Select Page

Massive increase in using low-code platforms

According to Gartner by 2024, low-code platforms will be responsible for over 65% of the application development activity and three-quarter of large companies will be using at leastfour low-code tools (Vincent, P., Lijima, K., Driver, M., Wong, J. & Natis, Y., 2019).

Apparently, there are significant reasons for companies to include low-code applications within their information systems strategy. Previous blogs showed some triggers: flexibility, speed, need for prototyping and rapid application development approach combined with behaviour driven development. What is the background of this development and how are low/no-code systems supporting competitive advantage?

Competitive advantage

Competitive advantage can be described as being ‘ahead of competition by profit’. Porter & Heppelmann (2015) emphasize on the ability to unlock the value ofdata as an important competitive advantage

According to Laudon & Laudon (2015) competitive advantage is achieved, reaching one or more of the following strategic goals:

  1. Operational Excellence
  2. New Products, services and Business models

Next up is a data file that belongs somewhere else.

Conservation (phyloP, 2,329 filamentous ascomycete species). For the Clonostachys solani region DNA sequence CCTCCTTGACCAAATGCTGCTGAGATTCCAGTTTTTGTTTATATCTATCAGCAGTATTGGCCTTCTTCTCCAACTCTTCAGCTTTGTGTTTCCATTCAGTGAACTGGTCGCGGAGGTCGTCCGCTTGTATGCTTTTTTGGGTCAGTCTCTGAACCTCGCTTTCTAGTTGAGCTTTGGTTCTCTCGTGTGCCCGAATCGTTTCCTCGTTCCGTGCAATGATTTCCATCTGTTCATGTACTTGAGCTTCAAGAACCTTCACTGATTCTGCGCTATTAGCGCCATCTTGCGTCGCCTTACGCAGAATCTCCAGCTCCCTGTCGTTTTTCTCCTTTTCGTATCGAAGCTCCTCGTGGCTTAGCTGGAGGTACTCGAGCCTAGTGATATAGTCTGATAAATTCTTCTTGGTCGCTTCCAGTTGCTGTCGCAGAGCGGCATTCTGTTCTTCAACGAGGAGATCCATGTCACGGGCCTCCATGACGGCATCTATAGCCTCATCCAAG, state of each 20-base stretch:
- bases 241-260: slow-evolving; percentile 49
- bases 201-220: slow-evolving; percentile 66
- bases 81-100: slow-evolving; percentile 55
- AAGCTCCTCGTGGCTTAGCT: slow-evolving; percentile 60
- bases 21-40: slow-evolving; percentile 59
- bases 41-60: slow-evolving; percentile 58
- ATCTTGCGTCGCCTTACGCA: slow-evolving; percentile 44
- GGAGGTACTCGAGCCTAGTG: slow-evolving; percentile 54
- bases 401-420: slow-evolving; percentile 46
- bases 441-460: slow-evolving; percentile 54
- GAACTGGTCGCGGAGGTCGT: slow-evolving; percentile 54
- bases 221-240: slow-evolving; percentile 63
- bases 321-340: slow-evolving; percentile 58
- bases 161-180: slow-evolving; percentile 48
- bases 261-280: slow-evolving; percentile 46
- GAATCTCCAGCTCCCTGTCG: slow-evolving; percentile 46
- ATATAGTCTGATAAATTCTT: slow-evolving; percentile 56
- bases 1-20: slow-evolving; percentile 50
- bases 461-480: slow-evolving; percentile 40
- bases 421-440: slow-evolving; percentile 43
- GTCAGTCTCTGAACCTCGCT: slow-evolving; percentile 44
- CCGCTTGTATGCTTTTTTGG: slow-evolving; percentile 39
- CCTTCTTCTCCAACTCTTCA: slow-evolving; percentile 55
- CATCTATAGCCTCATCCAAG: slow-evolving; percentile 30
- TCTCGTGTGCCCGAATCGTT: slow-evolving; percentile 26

3. Customer & Supplier intimacy
  4. Improved Decision making

Profitability and strategy are determinants from the industry’s characteristics, shaped by Porter’s five competitive forces (Porter, 2008). Early adoption of new technology supports maintaining the competitive advantage. Information technology serves Porter’s theory of competitive forces and it supports stabilizing the business model (Porter, 2008). Vice versa, technology has already changed industries (Mohapatra, 2012). The fast-moving digital disruption will impact the company as a whole, forcing to rethink all four above mentioned strategies. Combining this with an analysis of the industry (based on Porter’s five forces model) will lead to new strategies, products and business models.

Low-code platforms and competitive advantage

Further to the layered approach on transforming silo’s by Tett (2015) and Gulati (2007) (see previous blog ‘Silo busting and the added value of information systems’), McKinsey presents a two-layer approach for managing “duality of digital”; innovating new digital businesses while digitizing the legacy systems (McKinsey, 2019). It is likely that more than one low/no-code platform is needed for specific goals. A valuable tool to find the context of low/no-code platforms within the overall IS/IT approach is ‘The New Technology Stack’ as defined by Porter & Heppelmann (2015) see figure 1.

Fig. 1: ‘The technology stack’ by Porter & Heppelmann (2015)

Low/no-code platforms will typically occur in the red circled areas. Optimizing value creation with low/no-code platforms is realized when integrating the implementation and use with the overall IS strategy of the other segments within the ‘Technology Stack’ (Porter & Heppelmann, 2015).

Using a framework